I spoke to the lovely Melissa who is in her fifth year of medicine and Arif in his fourth year of medicine about their Project Leader roles in the Student-Led Project called  AcaMedics.

Which project do you lead? Tell us a little about it

Melissa: We are both project leaders for AcaMedics and the aim of this student-led project is to make research more accessible to medical students. We aim to foster students’ interest in research by offering high-quality projects and we present an opportunity for students to build their profiles and develop critical research skills

Tell us about your Project Leader role

Arif: We mainly oversee the daily running of AcaMedics as well as the key strategies to improve the outcomes from the previous year. This includes how we will market the project and how we will recruit volunteers.

Why did you want to become a Project Leader?

Melissa: So, for me it is twofold, so in my previous years I had done AcaMedics as a student, then I went on the next year to be one of the project coordinators. From experiencing both roles, I knew that I had a lot of ideas of how we could make the project more streamlined and cohesive. But for the leadership aspect of the role, I think I wanted to show people that there are different types of leadership as I am an introvert. I wanted to show as an introvert I can multitask, and I could still lead a team and implement new ideas to a really good extent.

Arif: Similar to Melissa, I was previously involved as a researcher and then in the same year as Melissa I was a project coordinator, so I just thought it seemed like a natural progression. So, prior to AcaMedics I had done a few human resources roles that aren’t medically related, and I really enjoyed the recruitment and development side of things. So, I thought AcaMedics was a good way to develop both interests (research and human resources).

What difference do you feel you’ve made by leading your project?

Arif : It is difficult to say because a lot of the differences we have made we see further down the line. But we hope we sort of plant the seed. We did see some of the difference we made at the end of May. The feedback we get is super positive and we get volunteers stating this was their first exposure to research. We also owe it a lot to the supervisors, individual doctors, and researchers we have reached out to. A lot of students say they want to go back and do more research. We have also managed to get some students to be published in publications.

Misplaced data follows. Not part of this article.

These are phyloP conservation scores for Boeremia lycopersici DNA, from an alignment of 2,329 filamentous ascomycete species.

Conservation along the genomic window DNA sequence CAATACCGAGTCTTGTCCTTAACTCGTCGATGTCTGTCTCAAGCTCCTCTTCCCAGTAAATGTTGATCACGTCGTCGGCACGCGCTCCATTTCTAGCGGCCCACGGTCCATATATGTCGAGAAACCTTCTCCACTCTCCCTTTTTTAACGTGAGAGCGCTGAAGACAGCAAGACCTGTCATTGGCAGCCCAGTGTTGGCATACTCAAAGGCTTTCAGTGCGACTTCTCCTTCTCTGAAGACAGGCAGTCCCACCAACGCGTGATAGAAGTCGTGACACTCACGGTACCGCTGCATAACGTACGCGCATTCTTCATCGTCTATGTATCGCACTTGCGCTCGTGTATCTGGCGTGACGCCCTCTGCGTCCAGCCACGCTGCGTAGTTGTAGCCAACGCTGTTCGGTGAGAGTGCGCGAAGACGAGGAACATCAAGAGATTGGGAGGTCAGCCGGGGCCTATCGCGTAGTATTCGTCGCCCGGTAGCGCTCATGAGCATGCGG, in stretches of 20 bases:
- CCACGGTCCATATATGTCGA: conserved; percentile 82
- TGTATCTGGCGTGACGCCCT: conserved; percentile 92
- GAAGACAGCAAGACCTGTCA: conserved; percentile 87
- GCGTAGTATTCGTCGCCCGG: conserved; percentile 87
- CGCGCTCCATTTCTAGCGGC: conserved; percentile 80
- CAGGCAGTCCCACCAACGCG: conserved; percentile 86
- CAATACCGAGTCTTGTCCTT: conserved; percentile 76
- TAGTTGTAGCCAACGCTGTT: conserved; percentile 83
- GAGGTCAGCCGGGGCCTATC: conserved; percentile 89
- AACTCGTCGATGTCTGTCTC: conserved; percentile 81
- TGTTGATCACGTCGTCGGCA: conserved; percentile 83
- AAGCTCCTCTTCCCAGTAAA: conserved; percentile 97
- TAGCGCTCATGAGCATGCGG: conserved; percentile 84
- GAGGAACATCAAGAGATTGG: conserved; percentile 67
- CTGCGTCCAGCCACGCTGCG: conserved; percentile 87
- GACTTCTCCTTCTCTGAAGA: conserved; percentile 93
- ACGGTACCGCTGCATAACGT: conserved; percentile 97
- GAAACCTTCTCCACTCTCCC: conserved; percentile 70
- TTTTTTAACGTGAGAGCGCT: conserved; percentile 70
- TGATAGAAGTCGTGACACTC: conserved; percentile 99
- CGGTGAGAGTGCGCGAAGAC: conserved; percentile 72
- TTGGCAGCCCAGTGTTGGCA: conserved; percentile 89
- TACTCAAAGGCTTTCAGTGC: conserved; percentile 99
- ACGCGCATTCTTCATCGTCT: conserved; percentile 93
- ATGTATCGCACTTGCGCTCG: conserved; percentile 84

What impact has volunteering, and leading a project had on you?

Melissa: It has really inspired me seeing students taking their first step into the research world. Just seeing their passion, dedication to research has forested my own.

How has the research conducted had an impact on the community external to UCL?

Arif: Students have gone on to publish in scientific journals or present at national and international conferences. We hope all these contributions have an impact beyond our UCL community and within the wider scientific community.

It is a great opportunity to hone the skills you already have and develop the ones you didn’t know you had

How has your network developed whilst being a Project Leader?

Arif: I I would say it hasn’t developed my networks that much because we are not as forward facing as we used to be. But when me and Melissa were working as speciality coordinators and reaching out to the doctors, I think for me that is when I developed my networks and I have gotten opportunities outside of AcaMedics, you know as I am able to meet people.

Melissa: In terms of networking as a project leader, it is more networking within the medical schools, so I would meet the younger years and I would find out about research opportunities both academically and externally.

What was the biggest challenge you encountered? How did you overcome this challenge?

Arif:  Sometimes it is to do with engagement with volunteers, we had a good number of volunteers and when a volunteer would disengage, we would then effectively delegate peoples work with in the team. It also works both sides, engagement in terms of researchers or supervisors who are difficult to reach as well, and that is when the student will reach out to us.

Melissa: Timing is everything and we wanted to implement so many things, especially from the feedback from the previous academic cycle. But just the way how our processes are structured, and we had a lot of internal deadlines to meet, we found it quite hard to implement all the ideas we wanted to. How we overcame this was we sat down together, and we looked at our goals and what we wanted to achieve by year end.

Tell us something memorable that’s happened to you whilst being a Project Leader?

Melissa: All my time being a project leader it has been through this online world, so at times it can feel quite disengaging. However, I was on campus one day and I bumped into a volunteer that I had interviewed, and they went on to an AcaMedics project. They were just so very happy and so grateful. I remember feeling in that moment that AcaMedics had really helped someone and made a difference as cheesy as that sounds.

Arif: I really like interviewing and I think a lot of them have always been grateful for the work we do and that makes it worthwhile. At least we know what we are doing is helping someone.

What is the best piece of advice you would give to someone thinking about being a Project Leader?

Arif: Very cliché but if you are thinking about becoming a project leader then just apply! It is a very fun and fulfilling role and you learn so much from doing it. If you are already a project leader, then use your time wisely.

Melissa: Just go for it, it is a great opportunity to hone the skills you already have and develop the ones you didn’t know you had.

Want to start your own Student-led Volunteering Project? Find out more and share your ideas with us here!